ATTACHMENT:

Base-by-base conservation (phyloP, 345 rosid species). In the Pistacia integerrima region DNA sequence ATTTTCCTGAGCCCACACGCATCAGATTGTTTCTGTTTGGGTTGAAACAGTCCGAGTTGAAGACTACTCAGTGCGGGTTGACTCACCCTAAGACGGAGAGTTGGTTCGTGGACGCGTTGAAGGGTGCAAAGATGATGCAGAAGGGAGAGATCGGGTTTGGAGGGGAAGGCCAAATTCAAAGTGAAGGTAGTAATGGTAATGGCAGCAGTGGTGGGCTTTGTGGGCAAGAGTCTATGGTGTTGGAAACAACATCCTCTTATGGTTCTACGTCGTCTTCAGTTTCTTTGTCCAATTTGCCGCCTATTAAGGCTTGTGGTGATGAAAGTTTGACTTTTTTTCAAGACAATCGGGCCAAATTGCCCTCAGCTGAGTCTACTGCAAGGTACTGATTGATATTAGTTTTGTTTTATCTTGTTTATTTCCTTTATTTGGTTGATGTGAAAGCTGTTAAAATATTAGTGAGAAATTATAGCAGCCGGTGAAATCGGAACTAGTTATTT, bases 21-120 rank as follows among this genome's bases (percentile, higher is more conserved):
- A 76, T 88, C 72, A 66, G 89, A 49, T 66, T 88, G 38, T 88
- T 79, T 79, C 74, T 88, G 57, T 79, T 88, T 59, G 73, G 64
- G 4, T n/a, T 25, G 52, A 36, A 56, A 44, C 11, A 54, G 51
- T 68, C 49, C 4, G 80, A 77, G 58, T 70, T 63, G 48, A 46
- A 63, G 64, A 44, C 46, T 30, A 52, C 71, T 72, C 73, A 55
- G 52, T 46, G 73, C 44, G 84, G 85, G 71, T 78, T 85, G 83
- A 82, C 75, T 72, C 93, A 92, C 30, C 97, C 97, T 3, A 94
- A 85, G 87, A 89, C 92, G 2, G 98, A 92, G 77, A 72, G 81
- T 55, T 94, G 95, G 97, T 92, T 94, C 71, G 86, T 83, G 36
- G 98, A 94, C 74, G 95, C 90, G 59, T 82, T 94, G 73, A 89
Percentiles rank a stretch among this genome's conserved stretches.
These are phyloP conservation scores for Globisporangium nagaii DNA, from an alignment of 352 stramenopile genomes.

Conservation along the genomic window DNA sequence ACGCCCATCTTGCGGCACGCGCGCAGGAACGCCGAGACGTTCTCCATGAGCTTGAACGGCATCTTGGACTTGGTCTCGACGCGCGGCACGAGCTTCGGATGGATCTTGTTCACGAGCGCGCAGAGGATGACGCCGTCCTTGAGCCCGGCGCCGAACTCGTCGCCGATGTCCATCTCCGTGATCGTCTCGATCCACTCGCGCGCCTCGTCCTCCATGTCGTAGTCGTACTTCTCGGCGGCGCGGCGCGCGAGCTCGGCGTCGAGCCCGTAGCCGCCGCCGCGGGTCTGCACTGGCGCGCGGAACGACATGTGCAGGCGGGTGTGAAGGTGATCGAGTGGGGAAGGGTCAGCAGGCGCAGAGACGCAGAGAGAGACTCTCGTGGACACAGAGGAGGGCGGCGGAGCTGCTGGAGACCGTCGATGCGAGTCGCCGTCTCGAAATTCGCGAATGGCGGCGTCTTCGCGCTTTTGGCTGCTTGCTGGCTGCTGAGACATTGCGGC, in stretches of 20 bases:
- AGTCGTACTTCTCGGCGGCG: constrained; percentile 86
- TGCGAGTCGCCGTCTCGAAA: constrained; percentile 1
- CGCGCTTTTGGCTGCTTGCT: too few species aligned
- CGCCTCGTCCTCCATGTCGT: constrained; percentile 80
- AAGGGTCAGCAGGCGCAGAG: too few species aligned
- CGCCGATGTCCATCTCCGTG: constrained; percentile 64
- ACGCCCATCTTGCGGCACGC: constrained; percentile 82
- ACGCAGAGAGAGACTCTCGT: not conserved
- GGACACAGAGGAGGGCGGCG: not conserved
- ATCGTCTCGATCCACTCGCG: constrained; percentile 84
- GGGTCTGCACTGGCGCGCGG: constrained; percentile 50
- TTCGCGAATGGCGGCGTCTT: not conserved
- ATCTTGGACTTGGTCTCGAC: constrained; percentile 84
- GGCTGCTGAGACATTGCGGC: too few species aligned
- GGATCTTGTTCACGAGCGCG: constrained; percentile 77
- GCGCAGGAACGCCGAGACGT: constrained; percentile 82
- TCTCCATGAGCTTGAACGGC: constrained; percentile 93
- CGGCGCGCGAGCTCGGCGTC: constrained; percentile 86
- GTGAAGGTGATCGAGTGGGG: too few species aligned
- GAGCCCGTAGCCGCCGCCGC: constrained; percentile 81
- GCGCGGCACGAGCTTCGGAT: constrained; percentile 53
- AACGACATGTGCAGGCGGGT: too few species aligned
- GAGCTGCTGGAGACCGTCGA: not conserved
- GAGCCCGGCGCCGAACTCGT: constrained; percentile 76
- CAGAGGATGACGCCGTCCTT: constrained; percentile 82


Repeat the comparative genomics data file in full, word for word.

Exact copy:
Base-by-base conservation (phyloP, 345 rosid species). In the Pistacia integerrima region DNA sequence ATTTTCCTGAGCCCACACGCATCAGATTGTTTCTGTTTGGGTTGAAACAGTCCGAGTTGAAGACTACTCAGTGCGGGTTGACTCACCCTAAGACGGAGAGTTGGTTCGTGGACGCGTTGAAGGGTGCAAAGATGATGCAGAAGGGAGAGATCGGGTTTGGAGGGGAAGGCCAAATTCAAAGTGAAGGTAGTAATGGTAATGGCAGCAGTGGTGGGCTTTGTGGGCAAGAGTCTATGGTGTTGGAAACAACATCCTCTTATGGTTCTACGTCGTCTTCAGTTTCTTTGTCCAATTTGCCGCCTATTAAGGCTTGTGGTGATGAAAGTTTGACTTTTTTTCAAGACAATCGGGCCAAATTGCCCTCAGCTGAGTCTACTGCAAGGTACTGATTGATATTAGTTTTGTTTTATCTTGTTTATTTCCTTTATTTGGTTGATGTGAAAGCTGTTAAAATATTAGTGAGAAATTATAGCAGCCGGTGAAATCGGAACTAGTTATTT, bases 21-120 rank as follows among this genome's bases (percentile, higher is more conserved):
- A 76, T 88, C 72, A 66, G 89, A 49, T 66, T 88, G 38, T 88
- T 79, T 79, C 74, T 88, G 57, T 79, T 88, T 59, G 73, G 64
- G 4, T n/a, T 25, G 52, A 36, A 56, A 44, C 11, A 54, G 51
- T 68, C 49, C 4, G 80, A 77, G 58, T 70, T 63, G 48, A 46
- A 63, G 64, A 44, C 46, T 30, A 52, C 71, T 72, C 73, A 55
- G 52, T 46, G 73, C 44, G 84, G 85, G 71, T 78, T 85, G 83
- A 82, C 75, T 72, C 93, A 92, C 30, C 97, C 97, T 3, A 94
- A 85, G 87, A 89, C 92, G 2, G 98, A 92, G 77, A 72, G 81
- T 55, T 94, G 95, G 97, T 92, T 94, C 71, G 86, T 83, G 36
- G 98, A 94, C 74, G 95, C 90, G 59, T 82, T 94, G 73, A 89
Percentiles rank a stretch among this genome's conserved stretches.
These are phyloP conservation scores for Globisporangium nagaii DNA, from an alignment of 352 stramenopile genomes.

Conservation along the genomic window DNA sequence ACGCCCATCTTGCGGCACGCGCGCAGGAACGCCGAGACGTTCTCCATGAGCTTGAACGGCATCTTGGACTTGGTCTCGACGCGCGGCACGAGCTTCGGATGGATCTTGTTCACGAGCGCGCAGAGGATGACGCCGTCCTTGAGCCCGGCGCCGAACTCGTCGCCGATGTCCATCTCCGTGATCGTCTCGATCCACTCGCGCGCCTCGTCCTCCATGTCGTAGTCGTACTTCTCGGCGGCGCGGCGCGCGAGCTCGGCGTCGAGCCCGTAGCCGCCGCCGCGGGTCTGCACTGGCGCGCGGAACGACATGTGCAGGCGGGTGTGAAGGTGATCGAGTGGGGAAGGGTCAGCAGGCGCAGAGACGCAGAGAGAGACTCTCGTGGACACAGAGGAGGGCGGCGGAGCTGCTGGAGACCGTCGATGCGAGTCGCCGTCTCGAAATTCGCGAATGGCGGCGTCTTCGCGCTTTTGGCTGCTTGCTGGCTGCTGAGACATTGCGGC, in stretches of 20 bases:
- AGTCGTACTTCTCGGCGGCG: constrained; percentile 86
- TGCGAGTCGCCGTCTCGAAA: constrained; percentile 1
- CGCGCTTTTGGCTGCTTGCT: too few species aligned
- CGCCTCGTCCTCCATGTCGT: constrained; percentile 80
- AAGGGTCAGCAGGCGCAGAG: too few species aligned
- CGCCGATGTCCATCTCCGTG: constrained; percentile 64
- ACGCCCATCTTGCGGCACGC: constrained; percentile 82
- ACGCAGAGAGAGACTCTCGT: not conserved
- GGACACAGAGGAGGGCGGCG: not conserved
- ATCGTCTCGATCCACTCGCG: constrained; percentile 84
- GGGTCTGCACTGGCGCGCGG: constrained; percentile 50
- TTCGCGAATGGCGGCGTCTT: not conserved
- ATCTTGGACTTGGTCTCGAC: constrained; percentile 84
- GGCTGCTGAGACATTGCGGC: too few species aligned
- GGATCTTGTTCACGAGCGCG: constrained; percentile 77
- GCGCAGGAACGCCGAGACGT: constrained; percentile 82
- TCTCCATGAGCTTGAACGGC: constrained; percentile 93
- CGGCGCGCGAGCTCGGCGTC: constrained; percentile 86
- GTGAAGGTGATCGAGTGGGG: too few species aligned
- GAGCCCGTAGCCGCCGCCGC: constrained; percentile 81
- GCGCGGCACGAGCTTCGGAT: constrained; percentile 53
- AACGACATGTGCAGGCGGGT: too few species aligned
- GAGCTGCTGGAGACCGTCGA: not conserved
- GAGCCCGGCGCCGAACTCGT: constrained; percentile 76
- CAGAGGATGACGCCGTCCTT: constrained; percentile 82